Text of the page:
Besides working my brain a little, playing has helped exorcise some negative feelings I had buried about competition.  Scrabble games of my youth began with harmless bluffing and degenerated into loud altercations.  Some boor would think that if you slowly enunciated the word but in a sufficiently loud and menacing tone it would jog the memory of the other players.  Invariably Noah Webster’s name would be impugned, and the dictionary thrown across the room. A pleasant element of WWF is the immediate (no appeal) scoring feature.  This is not Scrabble, there are word discrepancies, omissions and head scratching inclusions, but the resulting peace, as the commercial says, is priceless.

Tom H. Cook currently holds a record of 5-12 (single play high score of 76 points) since devoting most of his waking hours to Words With Friends.  He is beginning to like non-Scrabble playing people better.

How About Them Apps?

Isn’t it irritating when a vapid acquaintance breathlessly and with great flourish presents as new, information you have been aware of for quite some time?  It may be a shortcut through town, a new Bulgarian restaurant, or a television show you have been watching for years.  They expect you to share their zeal and congratulate them on being “with it” and ahead of the curve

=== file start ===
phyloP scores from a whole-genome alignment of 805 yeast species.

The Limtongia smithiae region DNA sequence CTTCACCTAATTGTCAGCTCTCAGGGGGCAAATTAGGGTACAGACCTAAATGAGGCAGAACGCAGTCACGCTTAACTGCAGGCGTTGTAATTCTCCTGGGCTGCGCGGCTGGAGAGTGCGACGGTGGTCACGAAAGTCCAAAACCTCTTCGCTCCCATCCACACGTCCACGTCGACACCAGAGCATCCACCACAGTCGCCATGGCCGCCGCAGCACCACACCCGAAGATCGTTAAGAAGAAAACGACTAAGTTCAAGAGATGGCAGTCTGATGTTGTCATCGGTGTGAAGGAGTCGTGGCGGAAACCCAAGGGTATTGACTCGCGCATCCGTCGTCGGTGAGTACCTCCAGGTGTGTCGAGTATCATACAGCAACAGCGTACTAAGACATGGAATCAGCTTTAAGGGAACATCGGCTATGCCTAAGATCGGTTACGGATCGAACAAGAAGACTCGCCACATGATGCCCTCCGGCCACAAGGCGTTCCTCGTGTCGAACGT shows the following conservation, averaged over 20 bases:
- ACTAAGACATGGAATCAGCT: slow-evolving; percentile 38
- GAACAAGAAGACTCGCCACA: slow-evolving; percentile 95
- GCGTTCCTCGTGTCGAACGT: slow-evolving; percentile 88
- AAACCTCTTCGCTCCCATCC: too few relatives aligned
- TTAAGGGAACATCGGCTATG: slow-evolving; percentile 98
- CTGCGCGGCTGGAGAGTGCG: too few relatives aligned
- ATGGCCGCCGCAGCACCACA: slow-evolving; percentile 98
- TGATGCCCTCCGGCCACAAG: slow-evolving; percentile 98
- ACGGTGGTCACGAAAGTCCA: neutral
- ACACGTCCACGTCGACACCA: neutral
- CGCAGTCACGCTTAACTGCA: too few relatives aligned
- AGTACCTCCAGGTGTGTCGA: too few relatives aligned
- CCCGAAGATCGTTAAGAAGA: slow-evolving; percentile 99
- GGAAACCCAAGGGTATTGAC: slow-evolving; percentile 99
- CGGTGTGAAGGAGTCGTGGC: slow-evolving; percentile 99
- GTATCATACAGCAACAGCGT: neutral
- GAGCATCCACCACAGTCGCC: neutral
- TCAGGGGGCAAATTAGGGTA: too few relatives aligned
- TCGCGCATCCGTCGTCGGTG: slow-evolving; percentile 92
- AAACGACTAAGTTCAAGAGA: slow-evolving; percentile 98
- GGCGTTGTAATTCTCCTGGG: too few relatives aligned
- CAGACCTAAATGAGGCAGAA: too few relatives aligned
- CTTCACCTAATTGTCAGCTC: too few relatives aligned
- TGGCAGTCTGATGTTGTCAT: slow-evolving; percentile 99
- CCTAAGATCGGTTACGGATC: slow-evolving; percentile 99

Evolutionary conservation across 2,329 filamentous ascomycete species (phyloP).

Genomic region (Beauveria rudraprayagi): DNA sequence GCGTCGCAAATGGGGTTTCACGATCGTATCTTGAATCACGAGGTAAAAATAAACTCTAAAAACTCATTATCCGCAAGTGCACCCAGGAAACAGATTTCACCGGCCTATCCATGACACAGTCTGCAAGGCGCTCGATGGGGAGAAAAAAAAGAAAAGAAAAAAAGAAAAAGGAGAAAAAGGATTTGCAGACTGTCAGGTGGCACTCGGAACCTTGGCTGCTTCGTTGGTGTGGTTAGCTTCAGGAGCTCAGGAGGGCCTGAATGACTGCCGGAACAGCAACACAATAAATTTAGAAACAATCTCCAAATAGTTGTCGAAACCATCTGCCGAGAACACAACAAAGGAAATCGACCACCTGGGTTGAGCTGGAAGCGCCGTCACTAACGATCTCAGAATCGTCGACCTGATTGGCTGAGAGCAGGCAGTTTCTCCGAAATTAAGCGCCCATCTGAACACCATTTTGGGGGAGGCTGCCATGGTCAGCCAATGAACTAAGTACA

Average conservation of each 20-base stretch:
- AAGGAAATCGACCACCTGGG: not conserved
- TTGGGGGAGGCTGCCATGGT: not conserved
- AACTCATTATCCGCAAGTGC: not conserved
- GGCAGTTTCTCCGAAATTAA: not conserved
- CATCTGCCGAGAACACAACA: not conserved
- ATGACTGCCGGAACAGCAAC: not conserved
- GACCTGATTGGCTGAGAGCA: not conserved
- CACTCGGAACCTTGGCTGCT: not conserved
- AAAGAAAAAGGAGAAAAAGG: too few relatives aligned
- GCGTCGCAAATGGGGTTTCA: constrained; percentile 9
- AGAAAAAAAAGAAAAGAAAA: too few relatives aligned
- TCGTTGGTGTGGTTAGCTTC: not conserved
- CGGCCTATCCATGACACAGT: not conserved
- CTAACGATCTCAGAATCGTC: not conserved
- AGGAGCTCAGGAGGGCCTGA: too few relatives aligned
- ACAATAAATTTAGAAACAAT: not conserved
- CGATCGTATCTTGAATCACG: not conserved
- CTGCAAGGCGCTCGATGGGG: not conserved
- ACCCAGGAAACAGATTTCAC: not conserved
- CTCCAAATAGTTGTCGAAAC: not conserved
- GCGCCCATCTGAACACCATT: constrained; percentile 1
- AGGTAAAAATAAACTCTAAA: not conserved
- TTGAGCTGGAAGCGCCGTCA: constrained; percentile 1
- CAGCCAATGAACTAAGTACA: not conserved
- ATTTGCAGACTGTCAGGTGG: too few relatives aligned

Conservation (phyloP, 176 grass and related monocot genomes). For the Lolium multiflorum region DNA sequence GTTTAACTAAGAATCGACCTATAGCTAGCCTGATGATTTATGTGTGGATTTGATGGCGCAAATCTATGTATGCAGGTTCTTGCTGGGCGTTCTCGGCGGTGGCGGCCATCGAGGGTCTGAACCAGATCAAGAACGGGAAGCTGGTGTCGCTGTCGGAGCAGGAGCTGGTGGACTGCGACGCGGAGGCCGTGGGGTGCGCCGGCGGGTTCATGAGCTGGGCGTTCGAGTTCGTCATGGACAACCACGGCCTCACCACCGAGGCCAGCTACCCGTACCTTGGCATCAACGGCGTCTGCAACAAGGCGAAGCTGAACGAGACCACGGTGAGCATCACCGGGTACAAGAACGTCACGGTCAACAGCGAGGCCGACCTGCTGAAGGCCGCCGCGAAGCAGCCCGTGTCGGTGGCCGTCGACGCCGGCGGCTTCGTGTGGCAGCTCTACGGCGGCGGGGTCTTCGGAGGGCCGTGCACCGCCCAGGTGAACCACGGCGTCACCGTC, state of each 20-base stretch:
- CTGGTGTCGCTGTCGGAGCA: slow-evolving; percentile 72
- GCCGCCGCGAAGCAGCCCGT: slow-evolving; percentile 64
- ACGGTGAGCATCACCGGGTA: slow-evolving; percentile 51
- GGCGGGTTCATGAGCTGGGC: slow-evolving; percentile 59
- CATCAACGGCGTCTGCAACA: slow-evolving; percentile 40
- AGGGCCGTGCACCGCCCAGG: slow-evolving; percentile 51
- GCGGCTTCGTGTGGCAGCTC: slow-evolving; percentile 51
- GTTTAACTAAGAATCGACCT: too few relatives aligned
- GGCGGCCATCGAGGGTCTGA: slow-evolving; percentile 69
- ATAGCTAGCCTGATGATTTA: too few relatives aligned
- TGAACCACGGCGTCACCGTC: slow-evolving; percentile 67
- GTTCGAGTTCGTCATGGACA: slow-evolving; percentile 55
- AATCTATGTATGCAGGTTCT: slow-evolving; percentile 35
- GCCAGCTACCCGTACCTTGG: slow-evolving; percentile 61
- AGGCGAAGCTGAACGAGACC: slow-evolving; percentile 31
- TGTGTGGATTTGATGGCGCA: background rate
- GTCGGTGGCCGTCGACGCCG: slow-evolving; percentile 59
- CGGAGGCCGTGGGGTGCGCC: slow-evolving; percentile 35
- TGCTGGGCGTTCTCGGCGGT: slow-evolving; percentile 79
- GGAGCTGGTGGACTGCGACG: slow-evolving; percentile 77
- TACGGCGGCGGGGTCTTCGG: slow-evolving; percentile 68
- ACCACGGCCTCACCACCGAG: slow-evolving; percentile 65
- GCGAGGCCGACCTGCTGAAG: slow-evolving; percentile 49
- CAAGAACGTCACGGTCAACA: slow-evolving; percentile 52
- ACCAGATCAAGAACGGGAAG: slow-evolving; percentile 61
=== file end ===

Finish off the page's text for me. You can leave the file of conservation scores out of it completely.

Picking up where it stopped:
On another topic, how ‘bout them apps?  In my defense, I knew there was something going on with iPhones, but with no interest in watching full length feature films on a “2X”3 telephone, or a game on any screen.  I ignored the buzz, and missed Apple’s iPad 1 entirely.  The ads for iPad 2 created in me and millions of other lemmings a fervent desire to acquire one immediately. I catapulted from oblivious to obsessed without stopping at rational or reasonable.

My fanaticism was poorly timed.  The first days after the release, demand for the iPad 2  far exceeded supply.  Despite the $500 price tag and me having no idea what I would do with it just served to whet my appetite.  Arriving a mere three hours before the Apple store opens gets you nothing but scorn from the hundred plus faithful already in line.  I slunk away consoled that while others may be more tech savvy, they could not out crazy me.  The next “day” (4:30 AM) I was eighth in line.  Five hours later I was clutching my purchase and comprehending almost nothing of the mini-orientation the “Apple Genius” was patiently walking me through.